This alone was enough to make the position of the GUI begin to falter. But there was always the old argument that GUIs, even in the late 1990s, used a small amount of system resources and only added a very small amount of additional attack surface. Even if they were not going to be used, why not have them installed “just in case.” As CPUs got faster, memory got larger, storage got cheaper and as system design improved the impact of the GUI became less and less so this argument of having GUIs available got stronger. Especially strong was the proposal that GUIs allowed junior staff to do tasks as well making them more useful. But it was far too common for senior staff to retain the GUI as a crutch in these circumstances.

With the advent of virtualization in the commodity server space, this all began to change. The cost of a GUI became suddenly noticeable again. A system running twenty virtual machines would suddenly use twenty times the CPU resources and twenty times the memory and twenty times the storage capacity of a single GUI instance. The footprint of the GUI was noticeable again. As virtual machine densities began to climb, so did the relative impact of the GUI.

Virtualization gave rise to cloud computing. Cloud computing increased virtual machine deployment densities and exposed other performance impacts of GUIs, mostly in terms of longer instance build times and more complex remote console access. Systems requiring a GUI began to noticeably lag behind their GUI-less counterparts in adoption and capabilities.

But the far bigger factor was the artifact of cloud computing’s standard billing methodologies. Because cloud computing typically exposes per-instance costs in a raw, fully visible way IT departments had no means of fudging or overlooking the costs of GUI deployments whose additional overhead would often even double the cost of a single cloud instance. Accounting would very clearly see bills for GUI systems costing far more than their GUI-less counterparts. Even non-technical teams could see that the cost of GUIs was adding up even before considering the cost of management.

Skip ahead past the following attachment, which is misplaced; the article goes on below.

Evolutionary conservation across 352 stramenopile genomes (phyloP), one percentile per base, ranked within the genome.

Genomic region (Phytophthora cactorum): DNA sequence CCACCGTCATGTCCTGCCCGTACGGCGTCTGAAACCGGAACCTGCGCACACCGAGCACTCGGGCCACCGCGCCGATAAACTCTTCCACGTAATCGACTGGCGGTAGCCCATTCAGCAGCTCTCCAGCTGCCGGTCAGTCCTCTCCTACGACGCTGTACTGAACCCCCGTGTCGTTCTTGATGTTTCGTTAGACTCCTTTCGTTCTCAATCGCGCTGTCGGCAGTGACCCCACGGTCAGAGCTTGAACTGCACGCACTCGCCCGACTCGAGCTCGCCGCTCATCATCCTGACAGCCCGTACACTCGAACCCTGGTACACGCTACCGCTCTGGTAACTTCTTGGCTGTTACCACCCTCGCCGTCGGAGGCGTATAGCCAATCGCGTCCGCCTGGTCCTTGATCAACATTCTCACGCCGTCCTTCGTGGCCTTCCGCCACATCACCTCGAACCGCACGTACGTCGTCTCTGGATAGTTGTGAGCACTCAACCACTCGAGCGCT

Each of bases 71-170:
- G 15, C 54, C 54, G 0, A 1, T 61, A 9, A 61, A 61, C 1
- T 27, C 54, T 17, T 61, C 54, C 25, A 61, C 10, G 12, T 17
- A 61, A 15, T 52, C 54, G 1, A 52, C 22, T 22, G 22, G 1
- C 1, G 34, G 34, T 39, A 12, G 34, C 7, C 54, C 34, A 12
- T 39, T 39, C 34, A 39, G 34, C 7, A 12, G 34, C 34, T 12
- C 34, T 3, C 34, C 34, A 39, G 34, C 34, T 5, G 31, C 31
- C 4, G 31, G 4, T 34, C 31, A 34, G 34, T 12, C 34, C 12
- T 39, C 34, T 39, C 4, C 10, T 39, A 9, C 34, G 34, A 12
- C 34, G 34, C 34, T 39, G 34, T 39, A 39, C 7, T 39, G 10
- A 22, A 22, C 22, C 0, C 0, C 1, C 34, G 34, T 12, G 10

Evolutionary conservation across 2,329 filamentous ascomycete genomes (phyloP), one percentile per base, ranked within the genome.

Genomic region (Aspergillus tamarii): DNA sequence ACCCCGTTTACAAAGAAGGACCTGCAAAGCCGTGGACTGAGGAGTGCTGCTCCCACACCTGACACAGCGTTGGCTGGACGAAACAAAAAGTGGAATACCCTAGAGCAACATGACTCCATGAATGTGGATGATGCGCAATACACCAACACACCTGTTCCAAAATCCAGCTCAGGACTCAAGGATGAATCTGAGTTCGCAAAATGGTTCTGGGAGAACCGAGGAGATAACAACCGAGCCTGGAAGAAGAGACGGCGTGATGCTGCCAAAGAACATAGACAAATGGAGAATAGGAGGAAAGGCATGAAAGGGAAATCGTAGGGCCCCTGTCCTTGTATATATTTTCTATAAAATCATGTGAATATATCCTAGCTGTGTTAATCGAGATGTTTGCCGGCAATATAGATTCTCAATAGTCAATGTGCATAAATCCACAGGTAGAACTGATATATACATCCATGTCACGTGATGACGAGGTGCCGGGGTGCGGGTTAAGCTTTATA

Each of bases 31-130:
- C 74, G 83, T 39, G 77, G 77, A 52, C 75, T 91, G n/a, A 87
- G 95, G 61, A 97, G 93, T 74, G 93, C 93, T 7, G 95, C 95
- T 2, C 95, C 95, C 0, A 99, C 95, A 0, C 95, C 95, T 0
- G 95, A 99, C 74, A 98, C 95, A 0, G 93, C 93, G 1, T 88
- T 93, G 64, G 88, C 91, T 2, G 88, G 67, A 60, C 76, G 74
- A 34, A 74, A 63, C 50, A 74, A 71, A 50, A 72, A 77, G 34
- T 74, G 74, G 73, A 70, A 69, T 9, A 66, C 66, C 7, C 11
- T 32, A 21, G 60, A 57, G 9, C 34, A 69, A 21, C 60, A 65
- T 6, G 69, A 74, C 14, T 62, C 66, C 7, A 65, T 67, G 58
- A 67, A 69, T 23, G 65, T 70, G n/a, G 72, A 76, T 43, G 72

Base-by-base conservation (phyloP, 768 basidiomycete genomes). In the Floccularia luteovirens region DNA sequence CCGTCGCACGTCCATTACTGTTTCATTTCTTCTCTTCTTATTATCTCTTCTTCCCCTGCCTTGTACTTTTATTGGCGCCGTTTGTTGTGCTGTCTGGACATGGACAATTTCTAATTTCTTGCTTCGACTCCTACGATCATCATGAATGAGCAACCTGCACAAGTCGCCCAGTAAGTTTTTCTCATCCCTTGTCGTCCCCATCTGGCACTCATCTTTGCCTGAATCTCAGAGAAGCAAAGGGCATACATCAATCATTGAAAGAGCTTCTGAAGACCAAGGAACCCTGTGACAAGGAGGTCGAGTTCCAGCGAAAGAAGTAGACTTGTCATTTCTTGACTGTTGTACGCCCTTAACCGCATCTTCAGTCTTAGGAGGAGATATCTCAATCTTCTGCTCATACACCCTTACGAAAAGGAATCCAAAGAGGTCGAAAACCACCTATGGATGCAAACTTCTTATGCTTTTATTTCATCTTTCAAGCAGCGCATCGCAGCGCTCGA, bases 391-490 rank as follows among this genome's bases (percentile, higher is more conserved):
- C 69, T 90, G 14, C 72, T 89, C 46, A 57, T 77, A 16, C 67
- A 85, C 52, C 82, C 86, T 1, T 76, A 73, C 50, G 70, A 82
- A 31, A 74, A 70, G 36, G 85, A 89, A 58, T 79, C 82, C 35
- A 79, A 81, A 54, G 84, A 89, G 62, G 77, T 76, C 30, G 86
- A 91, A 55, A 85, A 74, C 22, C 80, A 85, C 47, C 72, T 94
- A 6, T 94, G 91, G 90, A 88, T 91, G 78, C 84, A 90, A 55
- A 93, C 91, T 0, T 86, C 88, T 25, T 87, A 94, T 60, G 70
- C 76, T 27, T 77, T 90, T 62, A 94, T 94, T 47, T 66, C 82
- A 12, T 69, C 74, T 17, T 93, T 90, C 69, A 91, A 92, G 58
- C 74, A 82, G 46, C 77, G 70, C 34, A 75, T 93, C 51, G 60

This cost continues to increase as we move towards container technologies where the scale of individual instances becomes small and smaller means that the relative overhead of the GUI becomes more significant.

But the real impact, possibly the biggest exposure of the issues around GUI driven systems is the industry’s move towards the DevOps system automation models. Today only a relatively small percentage of companies are actively moving to a full cloud-enabled, elastically scalable DevOps model of system management but the trend is there and the model leaves GUI administrators and their systems completely behind. With DevOps models direct access to machines is no longer a standard mode of management and systems have gone even farther than working solely from the command line to being built completely in code meaning that not only do system administrators working in the DevOps world need to interact with their systems at a command line but they must do so programmatically.

The market is rapidly moving towards fewer, more highly skilled systems administrators working with many, many more servers “per admin” than in any previous era. The idea that a single systems administrator can only manage a few dozen servers, a common belief in the GUI world, has long been challenged even in traditional “snowflake” command line systems administration with numbers easily climbing into the few hundred range. But the DevOps model or similar automation models take those numbers into the thousands of servers per administrator. The overhead of GUIs is becoming more and more obvious.

As new technologies like cloud, containers and DevOps automation models become pervasive so does the natural “sprawl” of workloads. This means that companies of all sizes are seeing an increase in the numbers of workloads that need to be managed. Companies that traditionally had just two or three servers today may have ten or twenty virtual instances! The number of companies that need only one or two virtual machines is dwindling.